While the beaches may be getting more crowded, the most visible sign of progress is a large crane and heavy construction equipment at the western end of Sandy Beach.


Workers spend their day dumping rocks and adding enormous concrete blocks to the breakwater that eventually will allow the construction of an almost mile-long dock for cruise ships.


Although there are several ports where cruise ships can stop while visiting Mexico, Puerto Peñasco will be the country's first home port, not only a stop but a point of origination.


The port's proximity to the United States and a growing tourism market in Mexico make it a perfect location, officials said.


"The potential market for the Puerto Peñasco home port is estimated to be about 1.9 million cruisers," said Diana Nieves, marketing manager at the port administration. "The cruise industry is growing 7.2 percent per year and the Sea of Cortés is one of only two routes that have yet to be serviced by the industry."

The other route is Cuba, she said.


So far cruise liners have been receptive and open to the possibility of another home port and a new route, but they are taking a wait-and-see attitude before making commitments, Nieves said.


Right now her job is to keep the city alive in the minds of the big cruise companies and educate travel agents, the biggest source for cruise bookings, about what the area has to offer.


"Outside of Arizona or the Southwest, Puerto Peñasco isn't as well-known as say Cancun, Conzumel or Los Cabos," she said. "Even with some travel agents, you have to say, 'OK, here's Los Cabos, here's San Diego, here's Puerto Peñasco.'"


If everything goes as expected, the city will...



Since our blog on the Home Port, Part XV, last month, the weather has controlled fully one third of the construction time. High winds causing sizeable waves out towards the end of the jetty have prevented the heavy equipment from DSC_0079pouring the smaller rocks needed as a foundation for extending the jetty, DSC_0080which in turn prevented the cranes from packing the rocks with first the weight of the one ton cubes and then the ten ton cubes.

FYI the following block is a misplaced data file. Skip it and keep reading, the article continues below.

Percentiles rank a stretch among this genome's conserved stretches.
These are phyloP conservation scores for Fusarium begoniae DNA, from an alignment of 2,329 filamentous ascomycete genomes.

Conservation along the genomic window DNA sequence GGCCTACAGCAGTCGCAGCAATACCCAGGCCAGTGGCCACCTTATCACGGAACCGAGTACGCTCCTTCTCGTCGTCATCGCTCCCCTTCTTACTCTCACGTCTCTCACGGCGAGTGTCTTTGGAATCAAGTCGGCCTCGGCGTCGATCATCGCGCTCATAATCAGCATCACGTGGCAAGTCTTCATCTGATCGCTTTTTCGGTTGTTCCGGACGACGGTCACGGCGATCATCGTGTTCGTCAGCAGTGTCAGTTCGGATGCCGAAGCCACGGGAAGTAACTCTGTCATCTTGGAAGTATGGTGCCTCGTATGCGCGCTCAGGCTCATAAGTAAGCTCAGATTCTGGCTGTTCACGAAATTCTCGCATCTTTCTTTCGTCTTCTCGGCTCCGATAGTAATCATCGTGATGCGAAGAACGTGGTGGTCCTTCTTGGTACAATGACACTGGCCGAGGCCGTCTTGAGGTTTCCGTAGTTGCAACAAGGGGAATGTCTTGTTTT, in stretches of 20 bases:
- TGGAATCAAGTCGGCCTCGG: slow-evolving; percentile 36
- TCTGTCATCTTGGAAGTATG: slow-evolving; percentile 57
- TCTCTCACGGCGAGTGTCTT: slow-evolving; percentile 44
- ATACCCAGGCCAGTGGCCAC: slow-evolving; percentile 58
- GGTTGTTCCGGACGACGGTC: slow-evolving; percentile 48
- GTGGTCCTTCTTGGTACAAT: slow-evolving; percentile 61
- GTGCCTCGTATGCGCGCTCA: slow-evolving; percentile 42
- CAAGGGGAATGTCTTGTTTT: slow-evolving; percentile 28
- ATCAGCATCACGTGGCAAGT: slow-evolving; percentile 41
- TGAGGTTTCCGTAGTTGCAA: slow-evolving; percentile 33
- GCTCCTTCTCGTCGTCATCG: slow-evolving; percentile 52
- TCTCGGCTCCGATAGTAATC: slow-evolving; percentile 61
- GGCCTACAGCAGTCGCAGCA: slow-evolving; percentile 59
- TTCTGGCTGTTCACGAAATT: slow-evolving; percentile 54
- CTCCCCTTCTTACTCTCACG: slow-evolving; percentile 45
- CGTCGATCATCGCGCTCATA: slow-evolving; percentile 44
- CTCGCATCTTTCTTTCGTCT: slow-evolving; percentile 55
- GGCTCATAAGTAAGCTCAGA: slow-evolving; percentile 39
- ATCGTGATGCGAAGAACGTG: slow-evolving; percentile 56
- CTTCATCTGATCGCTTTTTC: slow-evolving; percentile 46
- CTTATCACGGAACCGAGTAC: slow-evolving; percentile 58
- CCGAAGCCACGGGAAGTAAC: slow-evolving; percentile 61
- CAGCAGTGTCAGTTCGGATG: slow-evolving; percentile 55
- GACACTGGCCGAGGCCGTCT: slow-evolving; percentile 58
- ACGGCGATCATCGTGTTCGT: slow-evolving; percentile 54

The result of such huge waves and subsequent undercurrents have pulled the unprotected rocks away from the jetty which brings the need for a heavy front loader to literally build a path along the side of the jetty and shovel the rocks back to the sides before the concrete cubes can be placed to anchor them down.  The winds have been strong enough to prevent even the large cranes from lifting cubes into the wind without threat of a disaster.


Our monthly walk with Wendy Winzer, Project Administrator this last week covered the entire length done so far, DSC_0026680 meters out from the shore, and happened to be during one of those windy days. Be assured that what you see DSC_0071and feel from the shore is just a breeze compared to what is going on out there. As these photos indicate, the waves were large enough to bury the huge ten ton cubes when they crashed against the jetty. When you see these huge concrete cubes being jostled about by the force of the sea, it is easy to understand how rocks and even the one ton cubes can be pulled away from the jetty during those days.